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Ethical Conduct

Earning the public's trust

Why should we care about ethics? When you become a physical therapist (PT) or physical therapist assistant (PTA), you will start to assume a more autonomous role in healthcare. Ethical judgments are going to play an increasingly important role in the gamut of clinical decision making. Unethical behavior usually results in a loss of trust among the public.

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Recalling exam questions is unethical

Soliciting recalled questions from individuals who have previously taken the national physical therapy exam (NPTE) is unethical for several reasons:

  • You are breaking the public's trust

    You are expected to pass the test based on your own merit without assistance. The members of the public who will entrust you with their well-being expect that you are a trustworthy and competent individual.

  • You are committing an illegal act

    The purpose of the NPTE is to protect the public by ensuring that candidates for licensure have achieved entry-level competence. By asking previous test takers to share questions with you, you are committing an illegal act and are undermining the very purpose of the examination.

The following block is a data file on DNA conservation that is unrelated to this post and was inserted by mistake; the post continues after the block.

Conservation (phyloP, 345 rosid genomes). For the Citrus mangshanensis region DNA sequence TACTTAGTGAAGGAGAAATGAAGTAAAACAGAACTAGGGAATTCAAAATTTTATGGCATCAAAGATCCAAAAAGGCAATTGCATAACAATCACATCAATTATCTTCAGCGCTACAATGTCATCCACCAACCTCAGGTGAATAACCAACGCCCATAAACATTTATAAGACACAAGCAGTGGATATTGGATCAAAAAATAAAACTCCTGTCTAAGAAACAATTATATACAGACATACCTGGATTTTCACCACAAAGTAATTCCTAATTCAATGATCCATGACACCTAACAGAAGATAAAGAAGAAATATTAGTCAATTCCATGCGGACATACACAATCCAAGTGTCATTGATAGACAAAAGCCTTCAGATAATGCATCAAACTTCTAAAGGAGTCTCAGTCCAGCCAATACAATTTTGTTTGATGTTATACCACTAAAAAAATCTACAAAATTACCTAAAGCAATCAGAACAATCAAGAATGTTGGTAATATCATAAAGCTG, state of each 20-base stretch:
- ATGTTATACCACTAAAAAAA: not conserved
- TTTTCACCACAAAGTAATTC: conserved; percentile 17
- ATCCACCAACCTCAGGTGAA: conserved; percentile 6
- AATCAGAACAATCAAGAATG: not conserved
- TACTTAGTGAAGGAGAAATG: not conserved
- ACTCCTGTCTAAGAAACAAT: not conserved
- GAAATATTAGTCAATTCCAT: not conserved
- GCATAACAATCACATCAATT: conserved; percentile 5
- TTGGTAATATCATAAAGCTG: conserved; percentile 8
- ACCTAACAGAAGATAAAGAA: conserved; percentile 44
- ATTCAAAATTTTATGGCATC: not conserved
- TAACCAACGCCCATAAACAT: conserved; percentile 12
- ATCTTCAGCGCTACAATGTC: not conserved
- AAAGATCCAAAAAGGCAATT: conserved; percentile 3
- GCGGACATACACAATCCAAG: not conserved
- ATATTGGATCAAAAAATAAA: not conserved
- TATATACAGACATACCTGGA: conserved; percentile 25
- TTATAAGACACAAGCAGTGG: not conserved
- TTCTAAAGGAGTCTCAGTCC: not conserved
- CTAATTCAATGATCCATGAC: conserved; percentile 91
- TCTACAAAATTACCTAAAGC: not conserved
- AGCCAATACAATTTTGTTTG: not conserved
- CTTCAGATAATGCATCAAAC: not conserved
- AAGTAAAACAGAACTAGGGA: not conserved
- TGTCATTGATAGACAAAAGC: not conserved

• You are encouraging illegal acts

    By soliciting questions from previous test takers, you are encouraging such persons to commit illegal acts.

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Gain a better understanding of ethics as it applies to physical therapy

Review the following resources:

  • Model practice act

    The Federation’s "Model Practice Act for Physical Therapy Fourth Editionrecommends that physical therapy practice acts require physical therapists to adhere to the recognized standards of ethics of the physical therapy profession as established by rule.

  • Code of ethics

    You can view the APTA "Code of Ethics and Guide for Professional Conduct" by going to the APTA website, www.apta.org, and clicking on the following links: About APTA/Policies and Bylaws/ APTA Core Documents and Bylaws. Both documents are listed under “Core Documents.”

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Ethics articles

Read a wide range of articles written by authorities on the subject of ethics and physical therapy. Below are short synopses for each article with links you can click on to read the full article.

  • Ethics Remediation

    People break rules for four reasons - human error, stuff happens, negligence and recklessness. The worst offender is somebody who intentionally violates a rule or social/ethical standards within the licensing act. Ethics remediation is a complex subject and developing an effective and fair program to deal with ethics violations may seem – and probably is – difficult. All sorts of issues arise.

  • Basic Concepts of a Just Culture

    Just culture is the process, the concept, of attempting to manage human fallibility through system design and behavioral choices that we have within our organization.